pub struct ClientCirc { /* private fields */ }
Expand description

A circuit that we have constructed over the Tor network.

§Circuit life cycle

ClientCircs are created in an initially unusable state using Channel::new_circ, which returns a PendingClientCirc. To get a real (one-hop) circuit from one of these, you invoke one of its create_firsthop methods (currently create_firsthop_fast() or create_firsthop_ntor()). Then, to add more hops to the circuit, you can call extend_ntor() on it.

For higher-level APIs, see the tor-circmgr crate: the ones here in tor-proto are probably not what you need.

After a circuit is created, it will persist until it is closed in one of five ways:

  1. A remote error occurs.
  2. Some hop on the circuit sends a DESTROY message to tear down the circuit.
  3. The circuit’s channel is closed.
  4. Someone calls ClientCirc::terminate on the circuit.
  5. The last reference to the ClientCirc is dropped. (Note that every stream on a ClientCirc keeps a reference to it, which will in turn keep the circuit from closing until all those streams have gone away.)

Note that in cases 1-4 the ClientCirc object itself will still exist: it will just be unusable for most purposes. Most operations on it will fail with an error.

Implementations§

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impl ClientCirc

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pub fn first_hop(&self) -> OwnedChanTarget

Return a description of the first hop of this circuit.

§Panics

Panics if there is no first hop. (This should be impossible outside of the tor-proto crate, but within the crate it’s possible to have a circuit with no hops.)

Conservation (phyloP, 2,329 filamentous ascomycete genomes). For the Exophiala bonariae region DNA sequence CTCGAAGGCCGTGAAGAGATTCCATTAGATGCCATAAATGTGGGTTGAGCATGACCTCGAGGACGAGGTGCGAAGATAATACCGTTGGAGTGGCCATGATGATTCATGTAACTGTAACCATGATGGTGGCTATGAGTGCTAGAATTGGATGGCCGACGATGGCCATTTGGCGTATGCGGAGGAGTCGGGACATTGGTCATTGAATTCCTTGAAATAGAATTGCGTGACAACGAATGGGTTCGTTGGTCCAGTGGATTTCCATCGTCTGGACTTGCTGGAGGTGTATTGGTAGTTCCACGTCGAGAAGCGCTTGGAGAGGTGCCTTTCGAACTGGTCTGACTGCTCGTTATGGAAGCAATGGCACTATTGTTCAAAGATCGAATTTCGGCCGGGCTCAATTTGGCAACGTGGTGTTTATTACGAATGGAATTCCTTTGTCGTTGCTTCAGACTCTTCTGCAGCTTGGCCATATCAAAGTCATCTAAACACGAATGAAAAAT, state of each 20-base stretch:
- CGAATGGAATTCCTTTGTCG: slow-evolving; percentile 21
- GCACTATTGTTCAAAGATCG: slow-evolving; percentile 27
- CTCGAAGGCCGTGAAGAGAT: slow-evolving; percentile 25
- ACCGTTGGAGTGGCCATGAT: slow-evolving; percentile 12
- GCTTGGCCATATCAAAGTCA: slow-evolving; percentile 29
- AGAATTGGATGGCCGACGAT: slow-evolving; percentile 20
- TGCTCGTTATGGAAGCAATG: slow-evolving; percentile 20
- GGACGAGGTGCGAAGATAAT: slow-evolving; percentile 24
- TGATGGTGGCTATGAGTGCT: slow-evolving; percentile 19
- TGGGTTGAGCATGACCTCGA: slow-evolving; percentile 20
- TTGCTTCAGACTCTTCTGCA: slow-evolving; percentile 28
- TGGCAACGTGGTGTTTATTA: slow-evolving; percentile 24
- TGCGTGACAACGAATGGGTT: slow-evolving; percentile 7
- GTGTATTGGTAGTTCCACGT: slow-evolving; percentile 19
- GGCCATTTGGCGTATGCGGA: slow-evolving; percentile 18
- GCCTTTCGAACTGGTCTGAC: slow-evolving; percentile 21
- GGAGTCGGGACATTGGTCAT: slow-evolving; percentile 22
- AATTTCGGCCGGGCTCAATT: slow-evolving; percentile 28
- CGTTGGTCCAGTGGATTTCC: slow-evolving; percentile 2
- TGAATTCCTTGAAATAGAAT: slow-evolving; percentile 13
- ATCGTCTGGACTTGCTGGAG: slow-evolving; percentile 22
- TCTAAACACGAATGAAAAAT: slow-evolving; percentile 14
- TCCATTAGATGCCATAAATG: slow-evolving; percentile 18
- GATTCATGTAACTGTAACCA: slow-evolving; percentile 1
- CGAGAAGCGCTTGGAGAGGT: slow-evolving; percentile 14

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pub fn last_hop_num(&self) -> Result<HopNum>

Return the HopNum of the last hop of this circuit.

Returns an error if there is no last hop. (This should be impossible outside of the tor-proto crate, but within the crate it’s possible to have a circuit with no hops.)

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pub fn path(&self) -> Vec<OwnedChanTarget>

👎Deprecated since 0.11.1: Use path_ref() instead.

Return a description of all the hops in this circuit.

This method is deprecated for several reasons:

  • It performs a deep copy.
  • It ignores virtual hops.
  • It’s not so extensible.

Use ClientCirc::path_ref() instead.

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pub fn path_ref(&self) -> Arc<Path>

Return a Path object describing all the hops in this circuit.

Note that this Path is not automatically updated if the circuit is extended.

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pub fn channel(&self) -> &Channel

Return a reference to the channel that this circuit is connected to.

A client circuit is always connected to some relay via a Channel. That relay has to be the same relay as the first hop in the client’s path.

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pub fn binding_key(&self, hop: HopNum) -> Option<CircuitBinding>

Return the cryptographic material used to prove knowledge of a shared secret with with hop.

See CircuitBinding for more information on how this is used.

Return None if we have no circuit binding information for the hop, or if the hop does not exist.

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pub async fn start_conversation( &self, msg: Option<AnyRelayMsg>, reply_handler: impl MsgHandler + Send + 'static, hop_num: HopNum ) -> Result<Conversation<'_>>

Available on crate feature send-control-msg only.

Start an ad-hoc protocol exchange to the specified hop on this circuit

To use this:

  1. Create an inter-task channel you’ll use to receive the outcome of your conversation, and bundle it into a MsgHandler.

  2. Call start_conversation. This will install a your handler, for incoming messages, and send the outgoing message (if you provided one). After that, each message on the circuit that isn’t handled by the core machinery is passed to your provided reply_handler.

  3. Possibly call send_msg on the Conversation, from the call site of start_conversation, possibly multiple times, from time to time, to send further desired messages to the peer.